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Fishing Station at Eilean na Rainich

Eilean na Rainich
[58.261352, -5.021747]
Brendan O’Hanrahan
North West Highlands Geopark

James Anderson Sr, a Peterhead-based merchant, was initially involved in the northwest of Sutherland along with his business partners Thomas and James Arbuthnot, also merchants from Peterhead. In 1773, the Arbuthnots took on the salmon fishings and kelp-shores on the Reay estate. Two years later they extended the lease for a term of 21 years…

James Anderson Sr, a Peterhead-based merchant, was initially involved in the northwest of Sutherland along with his business partners Thomas and James Arbuthnot, also merchants from Peterhead. In 1773, the Arbuthnots took on the salmon fishings and kelp-shores on the Reay estate. Two years later they extended the lease for a term of 21 years with George Mackay of Skibo, for which they paid £94. In the same year Anderson obtained a lease of the lands of Keoldale and the store-house at Islandrannich, “for the purposes of the herring and cod-fishery”. 

Sutherland, Sheet 1878

They initially established their base at Islandrannich (Eilean Rainich or Eilean na Rainich) at Kylestrome, where a storehouse was erected. By the late 1780s, however, Islandrannich had been abandoned and the estate sought another more suitable site for a fishing station on the coast of the estate. In 1787, a new lease was signed for kelp and fishing rights on the estate, with Lieutenant General Alexander Mackay who looked after the estate, as his nephew Hugh Mackay, 6th Lord Reay, had been deemed a lunatic.

The Highland Historic Environment Record states that to the north of the current standing building on the island, between it and the shore, are the low grassy footings of a second structure, sub-rectangular and measuring 3m by 5.5m, this is presumed to be the remains of the storehouse mentioned in those late 18th century leases.

Eilean na Rainich pier today

The Old Statistical Account for the parish of Eddrachillis in 1793 said that;

“our creeks and harbours were full of the finest fish, and there was none to take them; for as the inhabitants had no salt for curing and could find no buyers, they desisted from killing them”.

After the turn of the century there was clearly some organised exploitation of the seasonal herring stocks in the sea lochs, perhaps under the aegis of Charles Clarke, originally a farmer near Durness, who had taken on the lease of the sheep farm at Glendhu  in 1801, who was described in 1823 documents as a ‘fish-curer’.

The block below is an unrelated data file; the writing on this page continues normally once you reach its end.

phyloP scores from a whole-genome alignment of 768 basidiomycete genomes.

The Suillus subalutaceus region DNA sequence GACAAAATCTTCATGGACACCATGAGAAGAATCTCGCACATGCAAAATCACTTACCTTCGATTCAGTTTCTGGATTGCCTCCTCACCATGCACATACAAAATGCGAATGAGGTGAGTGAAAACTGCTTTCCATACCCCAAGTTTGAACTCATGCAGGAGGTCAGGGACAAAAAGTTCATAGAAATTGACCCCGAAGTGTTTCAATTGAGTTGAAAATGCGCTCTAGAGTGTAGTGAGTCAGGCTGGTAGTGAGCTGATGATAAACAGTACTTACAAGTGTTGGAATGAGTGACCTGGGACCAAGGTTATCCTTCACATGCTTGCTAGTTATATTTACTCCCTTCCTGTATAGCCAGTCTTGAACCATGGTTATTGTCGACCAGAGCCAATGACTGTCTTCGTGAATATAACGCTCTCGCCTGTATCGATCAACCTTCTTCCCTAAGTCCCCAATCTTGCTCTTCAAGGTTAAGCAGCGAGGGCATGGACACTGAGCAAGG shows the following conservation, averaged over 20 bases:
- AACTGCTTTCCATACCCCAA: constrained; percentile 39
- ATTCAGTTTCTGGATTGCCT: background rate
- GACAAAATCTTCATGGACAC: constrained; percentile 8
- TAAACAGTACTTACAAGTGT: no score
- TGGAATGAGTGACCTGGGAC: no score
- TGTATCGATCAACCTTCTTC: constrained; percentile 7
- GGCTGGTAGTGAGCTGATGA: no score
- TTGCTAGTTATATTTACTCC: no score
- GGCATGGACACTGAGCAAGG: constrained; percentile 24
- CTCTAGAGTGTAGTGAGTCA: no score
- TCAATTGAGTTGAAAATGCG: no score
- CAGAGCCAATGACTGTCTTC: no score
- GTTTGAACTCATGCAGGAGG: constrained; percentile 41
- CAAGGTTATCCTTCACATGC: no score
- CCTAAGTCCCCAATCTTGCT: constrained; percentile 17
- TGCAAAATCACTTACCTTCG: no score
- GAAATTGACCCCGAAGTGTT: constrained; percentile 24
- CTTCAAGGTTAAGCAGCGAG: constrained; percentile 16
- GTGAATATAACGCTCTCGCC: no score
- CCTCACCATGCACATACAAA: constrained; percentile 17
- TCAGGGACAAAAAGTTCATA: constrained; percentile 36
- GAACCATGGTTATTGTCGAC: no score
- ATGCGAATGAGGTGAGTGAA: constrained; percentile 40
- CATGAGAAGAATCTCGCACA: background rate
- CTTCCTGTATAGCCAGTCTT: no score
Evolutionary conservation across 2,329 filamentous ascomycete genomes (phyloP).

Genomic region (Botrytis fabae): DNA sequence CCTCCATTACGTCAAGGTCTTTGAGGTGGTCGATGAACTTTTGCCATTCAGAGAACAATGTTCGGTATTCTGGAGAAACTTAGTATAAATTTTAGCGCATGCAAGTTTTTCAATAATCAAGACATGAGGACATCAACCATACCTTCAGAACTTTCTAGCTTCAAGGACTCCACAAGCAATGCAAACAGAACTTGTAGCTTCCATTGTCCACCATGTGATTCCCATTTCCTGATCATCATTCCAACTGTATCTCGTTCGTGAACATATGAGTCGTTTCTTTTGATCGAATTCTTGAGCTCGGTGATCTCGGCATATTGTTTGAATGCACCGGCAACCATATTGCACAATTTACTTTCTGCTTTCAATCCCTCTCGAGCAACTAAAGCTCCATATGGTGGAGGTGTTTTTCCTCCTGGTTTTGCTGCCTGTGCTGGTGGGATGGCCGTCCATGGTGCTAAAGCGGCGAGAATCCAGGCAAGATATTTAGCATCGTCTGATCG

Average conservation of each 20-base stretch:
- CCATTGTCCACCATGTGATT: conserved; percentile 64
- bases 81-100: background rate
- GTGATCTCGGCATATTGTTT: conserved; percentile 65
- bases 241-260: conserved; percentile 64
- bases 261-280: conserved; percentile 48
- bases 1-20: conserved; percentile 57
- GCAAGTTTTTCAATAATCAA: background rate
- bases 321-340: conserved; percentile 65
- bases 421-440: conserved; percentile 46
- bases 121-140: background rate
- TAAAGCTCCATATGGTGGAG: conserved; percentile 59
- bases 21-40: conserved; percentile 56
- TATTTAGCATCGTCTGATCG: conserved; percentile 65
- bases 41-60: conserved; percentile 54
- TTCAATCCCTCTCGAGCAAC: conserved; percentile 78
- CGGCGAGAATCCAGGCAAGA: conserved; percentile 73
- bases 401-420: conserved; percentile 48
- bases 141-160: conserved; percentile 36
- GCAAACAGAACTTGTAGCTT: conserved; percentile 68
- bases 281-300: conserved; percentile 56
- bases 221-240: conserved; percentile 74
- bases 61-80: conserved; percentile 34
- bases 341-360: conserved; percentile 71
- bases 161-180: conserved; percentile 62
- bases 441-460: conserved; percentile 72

In the 1820s it was reported that

“Loch Glendhu and Loch Glencoul are no less celebrated for the quantity and quality of their herrings than for their singular wildness”.

An 1829 source estimated that the value of herring caught in Loch Glendhu was around £30,000 and up to 100 herring buses were visiting the loch.

Eilean na Bearachd Island and Eilean na Rainich : Sir Francis Cook

But just a few years later, in 1836, Lord Teignmouth observed that;

“The people of this neighbourhood have suffered from the unfortunate caprice of the herrings, which formerly frequented the kyle, giving employment, twenty years ago, sometimes to 200 fishing vessels, and often to 60 or 70 since that period. But those fish have since entirely forsaken this part of the coast.” 

This testified to the notoriously sporadic nature of the herring breeding stocks, which could boom in some spawning areas for decades and then just as suddenly disappear for years on end.

By the time of the 1840s New Statistical Account for the parish the parish minister noted that

“it is to be regretted that the cod and ling fisheries are not more prosecuted. The natives are excellent herring fishers but too lax as to the other.”

Lochs Cairn Bahn, Glen Coul, and Glen Dhu, Surveyed: 1846

Additional Reading:

Cathay Dagg, ‘Maddie Burn Hydro Electric Kylestrome, Eddrachillies, Sutherland’,

Acknowledgements

Maps:

Sutherland, Sheet L, Survey date: 1875,  Publication date: 1878, National Library of Scotland, https://maps.nls.uk/view/74431041, ‘Reproduced with the permission of the National Library of Scotland’.

Otter, Henry C. ‘West Coast of Scotland. Sheet IV. Including Lochs Cairn Bahn, Glen Coul, and Glen Dhu’, Surveyed: 1846, https://maps.nls.uk/view/189001232  ‘Reproduced with the permission of the National Library of Scotland’.

Images:

Francis Ferdinand Maurice Cook (1907–1978), https://artuk.org/discover/artworks/eilean-na-bearachd-island-and-eilean-na-rainich-near-scourie-scotland-137711  © the artist’s estate. Photo credit: Sir Francis Cook Collection

Header Image – Ullapool Museum Photograph Collection. Copyright Ullapool Museum